13 Feb THE EDGE MARKET- Alternative Assets: A good time to buy Peranakan ceramics
This article first appeared in Personal Wealth, The Edge Malaysia Weekly, on February 4, 2019 – February 10, 2019.
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It is an opportune time for investors to buy and hold Peranakan ceramics for the longer term. Prices in this segment are stable for the time being due to an oversupply in the market, according to private collectors.
Tan Thean Jin, a private collector of Peranakan ceramics, says there were only a couple of auction houses putting up these collectables for sale a few years ago. But today, a lot more of them are doing so. “They include Henry Butcher, Masterpiece Auction House, MNP Auctioneers and even some Chinese companies.
“There were a few auctions last month. However, due to the slow economy, not many people are buying. We saw this [phenomenon] especially at the end of last year. This has caused the prices of Peranakan ceramics to stabilise. I do not think they will go up anytime soon. So, it is a good time to buy for long-term investors and collectors.”
Alvin Yapp, a private collector of antiques and the owner of Intan, a Peranakan home-museum in Singapore, says there has been a growing appreciation for Peranakan antiques in recent years and this has contributed to the higher investment values. The resurgence of interest was sparked by the efforts of various parties, such as tourism boards and private collectors, to promote the Peranakan culture.
“The investment values and appreciation for the culture go hand in hand. The more awareness there is for Peranakan antiques, the higher the demand and, thus, the higher the price. However, there are new challenges. Due to their popularity, there are some irresponsible parties selling counterfeit goods to earn some quick cash. This is the risk the market is currently facing,” he says.
Peranakan ceramics can come with a hefty price tag. A small green kamcheng (porcelain pot with lid and finial) can fetch up to RM50,000. So, Yapp says investors should be careful when purchasing these antiques and do the necessary due diligence to avoid being a victim of a scam.
“First, investors who are just starting out should read up on the topic and learn as much as possible. They should spend time looking at public and private collections to be acquainted with what genuine pieces look like. No one will tell them if a piece is fake. So, when they go to antique shops, they should handle the pieces and feel the difference,” he adds.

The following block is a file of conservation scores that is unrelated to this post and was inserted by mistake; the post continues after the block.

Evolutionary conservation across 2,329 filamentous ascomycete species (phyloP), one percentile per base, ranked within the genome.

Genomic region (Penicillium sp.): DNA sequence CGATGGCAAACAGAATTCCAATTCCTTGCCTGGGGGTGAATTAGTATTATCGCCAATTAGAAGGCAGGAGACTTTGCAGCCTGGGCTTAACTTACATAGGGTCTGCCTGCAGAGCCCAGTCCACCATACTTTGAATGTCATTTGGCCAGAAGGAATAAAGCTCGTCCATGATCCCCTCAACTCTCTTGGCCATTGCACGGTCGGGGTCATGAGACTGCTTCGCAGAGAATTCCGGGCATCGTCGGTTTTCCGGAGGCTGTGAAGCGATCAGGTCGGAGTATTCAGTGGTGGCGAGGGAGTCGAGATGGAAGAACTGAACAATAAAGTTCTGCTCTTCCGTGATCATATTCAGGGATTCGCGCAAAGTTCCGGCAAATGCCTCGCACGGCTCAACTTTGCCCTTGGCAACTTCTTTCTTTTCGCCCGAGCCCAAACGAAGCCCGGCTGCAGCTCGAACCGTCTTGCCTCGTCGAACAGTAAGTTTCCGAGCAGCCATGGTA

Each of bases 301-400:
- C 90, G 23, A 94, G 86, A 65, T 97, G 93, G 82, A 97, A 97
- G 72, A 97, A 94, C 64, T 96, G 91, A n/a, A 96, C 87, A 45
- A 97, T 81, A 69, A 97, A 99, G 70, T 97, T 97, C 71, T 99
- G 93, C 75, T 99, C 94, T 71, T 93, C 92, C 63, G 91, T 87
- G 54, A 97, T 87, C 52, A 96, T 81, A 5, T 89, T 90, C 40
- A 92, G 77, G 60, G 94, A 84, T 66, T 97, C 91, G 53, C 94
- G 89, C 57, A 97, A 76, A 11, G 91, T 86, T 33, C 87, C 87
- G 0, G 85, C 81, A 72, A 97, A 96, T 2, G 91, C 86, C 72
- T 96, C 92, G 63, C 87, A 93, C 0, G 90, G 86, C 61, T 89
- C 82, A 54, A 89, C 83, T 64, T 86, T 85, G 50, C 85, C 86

“They should only buy pieces they love and can afford. A smaller piece is better than two broken pieces because the broken pieces will always remain broken. Remember, collectors are particular about their collections — even a hairline crack would reduce the piece’s value significantly.”
As an investment, Peranakan ceramics have a very low correlation with other asset classes. Usually, those who buy these antiques consider themselves collectors first and investors second, says Yapp.
“This means that even in a slow economy, they will continue to make purchases. They can pull back their other investments, but they will not pass on a chance to own a beautiful kamcheng or vase,” he adds.
“Most of the people I know are like that. I have seen some of them sell their stocks or other assets to add to their collection. They will keep doing this until their collection turns into an investment.”
Among the Peranakan antiques, the kamcheng (picture) remains the most popular collectable for its variety of colours and sizes. Typically, the white and green pieces are more reasonably priced as they are more widely available. Pink and blue pieces are more desired because of their rarity.
Other antiques from the Peranakan culture with investment value include jewellery and furniture. However, there are limitations to these assets, says Tan. For one, the jewellery cannot be worn and are difficult to store. Peranakan furniture, on the other hand, take up too much space and does not blend well with other types of furniture in a modern home.
Other Peranakan items, such as embroidery, beadwork, and silverware, may be less attractive or less refined compared with ceramics. However, it is equally exciting and could potentially offer some form of returns to collectors. “That is what I did, and it paid off for me,” says Yapp.
He started collecting Peranakan antiques when he was barely 18. At the time, ceramics were out of reach due to his limited resources. So, he collected batik tok wi (altar clothes) instead, which is far cheaper and easier to store. His collection did not go unnoticed. In fact, it was certified by experts for holding so much historical and cultural value and it is now displayed at the Peranakan Museum in Singapore.
“I may not have the largest collection of the most sought-after ceramics, but I have created something permanent. It is exhibited at the museum and even commemorated in a book. To top it off, it was credited to my parents,” says Yapp.
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